Page Title: Research Project Detail (Vertical)
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Author: Markus Stobbs


Polar Night Vortex

Scientists: Lorenzo Polvani, R. Saravanan
Animators: Mark Taylor, John Clyne, Dave Kennison


In early winter, cold temperatures result in the formation of a strong circumpolar flow in the stratosphere, known as the Polar Night Vortex. This vortex produces favorable conditions for ozone depletion.


The breakdown of the Stratospheric Polar Night Vortex is an atmospheric event that occurs once or twice each year in the polar wintertime stratosphere. As the polar vortex is formed, sharp gradients of potential vorticity at the vortex edge isolate polar air from the air at lower latitudes, producing conditions favorable for wintertime polar ozone depletion. Rossby waves propagating upward from the troposphere along the edge of the Polar Vortex grows exponentially in amplitude, eventually tearing the vortex apart.

This simulation of vortex breakdown has been computed at NCAR with SEAM, an spectral element atmospheric model, running on a 64 processor HP SPP2000, (Sioux). The computation required 2.5 days to compute 16 simulation days.

The imagery and animations below depict the flow of the Polar Vortex by visualizing Potential Vorticity (a variable that acts as a tracer) over the 16-day simulation. In the second and succeeding images, the height of the data has been greatly exaggerated to better show the rich vertical structure contained in the vortex. In reality, the vortex is only a few tens of kilometers thick - a pancake-thin region that can extend over much of the Northern Hemisphere.

Science: Atmospheric Science
Subject: Ozone Hole
Atmosphere Layer: Stratosphere
Location: Arctic
Dataset: Polar Night V1
Horizontal Resolution: 70 km (~T181)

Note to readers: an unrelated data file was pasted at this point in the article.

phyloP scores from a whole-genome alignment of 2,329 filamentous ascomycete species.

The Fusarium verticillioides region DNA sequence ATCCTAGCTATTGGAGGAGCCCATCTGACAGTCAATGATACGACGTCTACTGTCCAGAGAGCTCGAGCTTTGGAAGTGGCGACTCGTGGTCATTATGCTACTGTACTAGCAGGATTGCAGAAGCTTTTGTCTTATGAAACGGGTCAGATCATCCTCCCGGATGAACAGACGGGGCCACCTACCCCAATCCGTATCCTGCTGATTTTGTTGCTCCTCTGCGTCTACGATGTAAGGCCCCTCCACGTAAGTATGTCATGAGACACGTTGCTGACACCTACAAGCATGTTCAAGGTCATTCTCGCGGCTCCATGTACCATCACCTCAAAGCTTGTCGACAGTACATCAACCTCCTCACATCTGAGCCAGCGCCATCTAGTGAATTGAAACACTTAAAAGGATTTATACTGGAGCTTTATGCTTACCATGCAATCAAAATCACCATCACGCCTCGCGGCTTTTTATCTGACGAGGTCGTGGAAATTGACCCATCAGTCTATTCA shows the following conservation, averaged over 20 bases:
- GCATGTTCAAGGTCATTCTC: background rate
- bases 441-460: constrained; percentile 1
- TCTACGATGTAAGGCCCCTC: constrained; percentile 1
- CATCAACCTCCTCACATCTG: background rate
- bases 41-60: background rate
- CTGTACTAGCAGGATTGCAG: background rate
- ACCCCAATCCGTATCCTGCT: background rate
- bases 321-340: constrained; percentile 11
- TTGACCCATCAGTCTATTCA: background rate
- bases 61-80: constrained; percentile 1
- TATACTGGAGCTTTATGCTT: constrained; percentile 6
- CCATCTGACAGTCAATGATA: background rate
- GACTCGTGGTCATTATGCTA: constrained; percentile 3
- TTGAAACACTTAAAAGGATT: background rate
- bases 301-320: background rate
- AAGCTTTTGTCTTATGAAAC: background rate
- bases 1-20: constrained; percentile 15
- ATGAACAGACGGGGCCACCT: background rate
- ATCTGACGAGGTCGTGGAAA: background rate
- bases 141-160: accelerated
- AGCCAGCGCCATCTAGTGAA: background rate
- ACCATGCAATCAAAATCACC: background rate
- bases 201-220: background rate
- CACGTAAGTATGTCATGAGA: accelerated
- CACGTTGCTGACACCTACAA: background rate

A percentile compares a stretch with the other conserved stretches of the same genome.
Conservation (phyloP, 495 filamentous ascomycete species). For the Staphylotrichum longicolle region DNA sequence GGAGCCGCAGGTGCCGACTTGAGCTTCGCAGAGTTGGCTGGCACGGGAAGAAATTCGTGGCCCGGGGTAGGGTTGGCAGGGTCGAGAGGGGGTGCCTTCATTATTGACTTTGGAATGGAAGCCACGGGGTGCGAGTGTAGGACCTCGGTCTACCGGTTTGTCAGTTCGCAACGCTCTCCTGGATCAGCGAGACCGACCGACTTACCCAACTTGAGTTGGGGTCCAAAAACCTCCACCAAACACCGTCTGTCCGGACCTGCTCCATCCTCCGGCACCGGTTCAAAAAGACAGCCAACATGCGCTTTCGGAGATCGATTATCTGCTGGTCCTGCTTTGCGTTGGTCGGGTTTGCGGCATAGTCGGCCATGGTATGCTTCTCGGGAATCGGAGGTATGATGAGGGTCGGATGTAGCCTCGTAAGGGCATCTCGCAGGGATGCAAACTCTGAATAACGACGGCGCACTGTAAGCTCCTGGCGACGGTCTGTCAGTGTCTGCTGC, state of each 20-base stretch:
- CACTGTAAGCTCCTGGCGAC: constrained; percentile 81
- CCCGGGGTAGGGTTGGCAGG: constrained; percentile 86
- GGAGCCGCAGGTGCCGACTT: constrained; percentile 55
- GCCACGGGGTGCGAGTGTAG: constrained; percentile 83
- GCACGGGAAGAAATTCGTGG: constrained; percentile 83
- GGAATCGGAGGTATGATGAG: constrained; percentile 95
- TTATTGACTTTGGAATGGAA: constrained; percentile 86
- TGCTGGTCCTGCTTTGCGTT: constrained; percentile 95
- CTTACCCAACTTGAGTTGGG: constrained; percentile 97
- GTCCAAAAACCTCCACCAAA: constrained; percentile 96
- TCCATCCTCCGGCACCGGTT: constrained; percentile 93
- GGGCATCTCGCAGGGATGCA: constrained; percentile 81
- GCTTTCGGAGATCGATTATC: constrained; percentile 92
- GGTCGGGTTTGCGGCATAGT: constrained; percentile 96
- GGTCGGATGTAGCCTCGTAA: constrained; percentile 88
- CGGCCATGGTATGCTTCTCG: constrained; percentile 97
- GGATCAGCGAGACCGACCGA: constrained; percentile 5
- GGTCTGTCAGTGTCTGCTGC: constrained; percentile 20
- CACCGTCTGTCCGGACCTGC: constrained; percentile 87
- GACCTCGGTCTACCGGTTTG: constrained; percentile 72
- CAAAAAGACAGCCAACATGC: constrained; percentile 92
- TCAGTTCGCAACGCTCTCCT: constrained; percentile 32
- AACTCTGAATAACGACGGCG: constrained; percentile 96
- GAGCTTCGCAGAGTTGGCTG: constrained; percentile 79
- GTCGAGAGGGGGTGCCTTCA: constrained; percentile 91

Vertical Resolution: 200 levels
Grid Points: 22 million
Variables Visualized: Potential Vorticity
Model Type: SEAM
Start: 2001-05-26T14:20+10:00
Time Evolution: 16 days
Date Catalogued: 2002-06-01
Date Created: 1998-10-01
Rights: © 2002, UCAR, All rights reserved.

Isosurfaces of Potential Vorticity

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This image shows a satellite view of the earth from space with three isosurfaces of Potential Vorticity mapped over the Northern Hemisphere from day 16 of the simulation. Brighter colors correspond to increasing Potential Vorticity. The animations at right, show the entire 16-day evolution.

Isosurfaces of Potential Vorticity with Height Exaggerated

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A stereographic projection of the Northern Hemisphere from day 16 of the simulation is seen above with the data field exaggerated 200 times in the vertical direction. The animations on the right show the mapping projection as it is warped from satellite view to orthographic, followed by the scaling of the vertical axis.

Volume Rendering of Potential Vorticity with Height Exaggerated

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This image depicts a volume rendering of the Polar Vortex. The vertical axis is exaggerated 200 times to better show the vertical structure of the vortex. The view is looking down from directly above the North Pole.




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